It is incredible how an event may become distorted over the years as the story is told and retold, just like the children's game of Chinese Whispers. At the MST we must fight that constantly with regard to telling how the scrolls were saved. Here, for example, is a current web page that describes one of our scrolls previously from Kutna Hora:
"This scroll now in the Bristol and West Progressive synagogue has a remarkable provenance. A Jewish businessman travelling from England to Czechoslovakia just after the Second World War learned by chance that many Torah Scrolls were still in a cellar where they had been originally dumped during the Nazi occupation of that country. Many of the scrolls were defecated on or otherwise defaced. Some reportedly still had blood on them from the Jews who were killed when the Nazi ransacked and destroyed the synagogues. As there were virtually no Jews left in the country, a few English Jews arranged to bring a number of the less damaged scrolls to the Westminster synagogue in London in the 1950s. There they stayed until a travelling torah scribe called into the synagogue to see if any work was available. He ended up staying several years to repair the scrolls. One was donated to the Bristol congregation, some of whose original members were themselves Holocaust survivors."
The current link may be found here.
We have written to them, noting that the paragraph contains hardly any accurate information. The scrolls were in the Michle synagogue, not dumped in a cellar. There was neither excrement nor blood on them, and no defacement either. The scrolls were not ransacked by the Nazis, but sent by the Jews to the Prague Jewish Museum. Etc. It's a dreadfully emotive piece, and utterly false!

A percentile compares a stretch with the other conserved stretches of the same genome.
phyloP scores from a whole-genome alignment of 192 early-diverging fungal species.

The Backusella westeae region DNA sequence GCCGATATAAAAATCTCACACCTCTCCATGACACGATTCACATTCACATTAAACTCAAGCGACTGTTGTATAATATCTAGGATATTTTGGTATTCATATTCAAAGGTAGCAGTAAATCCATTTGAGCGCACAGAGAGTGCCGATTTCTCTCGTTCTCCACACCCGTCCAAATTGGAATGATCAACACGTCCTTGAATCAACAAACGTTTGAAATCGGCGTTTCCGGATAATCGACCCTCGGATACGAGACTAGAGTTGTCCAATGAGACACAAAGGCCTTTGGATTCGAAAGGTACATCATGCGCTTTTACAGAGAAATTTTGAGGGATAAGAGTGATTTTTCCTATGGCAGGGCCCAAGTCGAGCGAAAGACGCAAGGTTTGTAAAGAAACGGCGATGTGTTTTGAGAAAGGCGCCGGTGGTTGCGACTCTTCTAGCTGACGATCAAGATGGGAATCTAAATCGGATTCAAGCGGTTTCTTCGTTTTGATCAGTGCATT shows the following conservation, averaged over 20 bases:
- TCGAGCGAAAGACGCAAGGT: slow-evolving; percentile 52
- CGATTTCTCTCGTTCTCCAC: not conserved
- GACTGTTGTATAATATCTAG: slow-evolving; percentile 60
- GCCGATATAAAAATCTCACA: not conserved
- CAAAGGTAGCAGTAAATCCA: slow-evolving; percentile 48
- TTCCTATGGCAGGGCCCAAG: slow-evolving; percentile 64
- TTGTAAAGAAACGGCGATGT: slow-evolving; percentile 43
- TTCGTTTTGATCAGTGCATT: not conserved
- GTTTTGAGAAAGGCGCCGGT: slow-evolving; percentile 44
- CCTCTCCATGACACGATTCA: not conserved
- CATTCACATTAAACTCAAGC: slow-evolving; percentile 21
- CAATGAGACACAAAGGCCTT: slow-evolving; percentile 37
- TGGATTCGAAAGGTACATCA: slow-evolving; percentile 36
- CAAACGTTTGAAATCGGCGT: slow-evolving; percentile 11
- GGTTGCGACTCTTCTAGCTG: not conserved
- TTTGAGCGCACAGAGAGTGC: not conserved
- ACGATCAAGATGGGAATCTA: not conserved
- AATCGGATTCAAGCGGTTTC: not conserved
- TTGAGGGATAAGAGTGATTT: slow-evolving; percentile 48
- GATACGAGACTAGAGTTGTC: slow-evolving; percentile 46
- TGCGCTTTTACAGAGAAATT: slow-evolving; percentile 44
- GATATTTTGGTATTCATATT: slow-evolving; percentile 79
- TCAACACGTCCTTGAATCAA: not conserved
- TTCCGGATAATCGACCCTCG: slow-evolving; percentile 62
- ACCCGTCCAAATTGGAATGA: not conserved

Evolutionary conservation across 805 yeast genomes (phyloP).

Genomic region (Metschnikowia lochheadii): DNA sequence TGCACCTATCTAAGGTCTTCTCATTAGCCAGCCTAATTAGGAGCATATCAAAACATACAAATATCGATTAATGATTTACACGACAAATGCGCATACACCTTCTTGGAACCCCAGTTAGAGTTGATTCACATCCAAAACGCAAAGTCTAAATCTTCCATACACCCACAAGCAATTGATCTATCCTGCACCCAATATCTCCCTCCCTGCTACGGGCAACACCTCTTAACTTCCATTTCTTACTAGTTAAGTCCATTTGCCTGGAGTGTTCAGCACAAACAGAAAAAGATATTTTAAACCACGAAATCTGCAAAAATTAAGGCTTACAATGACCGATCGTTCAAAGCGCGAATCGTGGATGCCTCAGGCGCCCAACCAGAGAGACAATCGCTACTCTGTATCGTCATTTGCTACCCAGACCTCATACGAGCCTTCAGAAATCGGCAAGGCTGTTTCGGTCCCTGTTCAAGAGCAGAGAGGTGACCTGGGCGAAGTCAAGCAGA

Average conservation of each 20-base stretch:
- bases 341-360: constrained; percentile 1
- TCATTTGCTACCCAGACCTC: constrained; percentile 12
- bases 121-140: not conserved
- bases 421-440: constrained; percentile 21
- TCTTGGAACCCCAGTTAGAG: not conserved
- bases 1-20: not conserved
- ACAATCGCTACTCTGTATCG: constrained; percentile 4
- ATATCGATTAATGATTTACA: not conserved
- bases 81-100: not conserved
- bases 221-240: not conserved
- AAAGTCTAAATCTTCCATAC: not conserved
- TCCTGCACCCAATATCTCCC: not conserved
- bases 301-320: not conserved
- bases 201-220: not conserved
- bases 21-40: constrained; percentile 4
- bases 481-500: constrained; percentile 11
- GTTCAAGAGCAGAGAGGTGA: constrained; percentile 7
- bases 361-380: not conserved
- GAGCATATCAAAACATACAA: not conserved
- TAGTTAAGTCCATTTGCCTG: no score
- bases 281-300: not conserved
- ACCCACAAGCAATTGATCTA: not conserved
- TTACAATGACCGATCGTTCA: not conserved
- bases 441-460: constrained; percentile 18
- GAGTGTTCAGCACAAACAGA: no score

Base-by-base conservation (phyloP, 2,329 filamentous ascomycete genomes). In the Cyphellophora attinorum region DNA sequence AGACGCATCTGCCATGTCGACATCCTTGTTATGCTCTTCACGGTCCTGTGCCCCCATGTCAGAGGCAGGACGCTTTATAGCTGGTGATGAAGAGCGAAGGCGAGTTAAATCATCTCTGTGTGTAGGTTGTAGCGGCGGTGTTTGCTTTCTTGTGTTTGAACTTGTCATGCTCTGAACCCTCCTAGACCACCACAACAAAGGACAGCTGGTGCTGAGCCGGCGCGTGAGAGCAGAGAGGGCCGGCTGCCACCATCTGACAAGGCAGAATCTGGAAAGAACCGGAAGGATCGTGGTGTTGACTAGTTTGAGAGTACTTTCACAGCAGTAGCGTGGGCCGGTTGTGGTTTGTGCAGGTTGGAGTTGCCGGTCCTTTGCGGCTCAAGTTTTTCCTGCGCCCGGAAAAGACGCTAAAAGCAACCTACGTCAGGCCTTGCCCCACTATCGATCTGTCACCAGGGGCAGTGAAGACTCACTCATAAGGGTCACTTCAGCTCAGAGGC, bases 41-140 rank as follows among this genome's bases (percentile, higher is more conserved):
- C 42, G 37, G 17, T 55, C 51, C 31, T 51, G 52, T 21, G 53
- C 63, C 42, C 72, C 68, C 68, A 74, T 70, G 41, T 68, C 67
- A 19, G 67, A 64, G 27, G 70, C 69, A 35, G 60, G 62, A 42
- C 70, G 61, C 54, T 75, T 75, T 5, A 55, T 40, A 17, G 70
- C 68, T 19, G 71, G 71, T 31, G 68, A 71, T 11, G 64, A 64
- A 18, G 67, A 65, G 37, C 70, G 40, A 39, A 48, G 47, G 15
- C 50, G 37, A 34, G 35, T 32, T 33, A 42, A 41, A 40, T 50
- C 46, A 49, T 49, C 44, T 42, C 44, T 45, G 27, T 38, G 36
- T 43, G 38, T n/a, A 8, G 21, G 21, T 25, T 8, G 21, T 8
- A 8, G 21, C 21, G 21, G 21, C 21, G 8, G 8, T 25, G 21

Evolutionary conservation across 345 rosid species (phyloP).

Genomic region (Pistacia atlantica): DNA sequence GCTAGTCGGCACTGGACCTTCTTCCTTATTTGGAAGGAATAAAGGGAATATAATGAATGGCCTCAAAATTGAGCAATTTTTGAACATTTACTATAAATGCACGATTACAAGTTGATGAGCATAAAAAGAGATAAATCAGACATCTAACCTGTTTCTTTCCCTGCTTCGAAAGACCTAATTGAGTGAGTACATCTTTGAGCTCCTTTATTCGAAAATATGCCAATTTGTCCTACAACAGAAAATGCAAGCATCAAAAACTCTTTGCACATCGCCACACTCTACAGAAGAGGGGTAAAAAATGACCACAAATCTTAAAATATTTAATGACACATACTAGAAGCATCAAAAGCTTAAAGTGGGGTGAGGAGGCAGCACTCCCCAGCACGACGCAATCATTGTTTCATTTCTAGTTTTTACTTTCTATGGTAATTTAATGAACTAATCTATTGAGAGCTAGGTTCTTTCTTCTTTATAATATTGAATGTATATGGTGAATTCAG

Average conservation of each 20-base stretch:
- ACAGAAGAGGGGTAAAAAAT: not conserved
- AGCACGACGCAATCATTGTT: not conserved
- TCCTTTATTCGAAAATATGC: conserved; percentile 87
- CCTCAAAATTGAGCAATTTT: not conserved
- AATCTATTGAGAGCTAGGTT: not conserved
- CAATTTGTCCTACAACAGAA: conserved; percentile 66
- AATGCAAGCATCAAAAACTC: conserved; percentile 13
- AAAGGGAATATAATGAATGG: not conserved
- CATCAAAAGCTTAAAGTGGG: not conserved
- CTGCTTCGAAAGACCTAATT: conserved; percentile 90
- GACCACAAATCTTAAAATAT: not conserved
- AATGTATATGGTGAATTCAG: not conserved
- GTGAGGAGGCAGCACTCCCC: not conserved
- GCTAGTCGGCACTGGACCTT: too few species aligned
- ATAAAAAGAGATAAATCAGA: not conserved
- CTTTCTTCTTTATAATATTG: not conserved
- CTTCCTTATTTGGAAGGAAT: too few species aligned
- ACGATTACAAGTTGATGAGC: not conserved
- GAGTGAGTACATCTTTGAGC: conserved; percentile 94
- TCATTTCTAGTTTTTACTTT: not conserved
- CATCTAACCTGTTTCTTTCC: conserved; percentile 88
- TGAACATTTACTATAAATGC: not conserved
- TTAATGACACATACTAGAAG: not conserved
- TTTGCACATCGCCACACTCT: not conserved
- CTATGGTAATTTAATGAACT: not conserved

There is another factor that creates inaccuracies, i.e., when new information is discovered that negates the previous version of the story. The main example for the MST is the idea that the Nazis were planning a Museum to an Extinct Race and that is why they collected the scrolls. We are trying to erase that concept, since there is absolutely no evidence that such a plan ever existed. Rather it seems likely that the Jews in the Prague Museum organised the collection in order to save as much as they could in desperate times.
To find out more, have a look at our website. Meanwhile, do make sure that when you tell people about your Czech scroll, you share the most up-to-date version of the story!
AS OF TODAY, 6TH NOVEMBER 2012, WE HAVE RECEIVED NO RESPONSE AND NO CHANGE HAS BEEN MADE
Thursday, 27 September 2012
Thursday, 20 September 2012
Our Czech Scrolls take part in the Jewish community in myriad ways. This is Samuel Zager, preparing for his recent Barmitzvah at Temple Beth Shalom in Sun City, Arizona. Sam is a Boy Scout, and this particular scroll was lent to the Grand Canyon Council of the Jewish Committee on Scouting. The scroll he is holding is MST #180 from Kolin.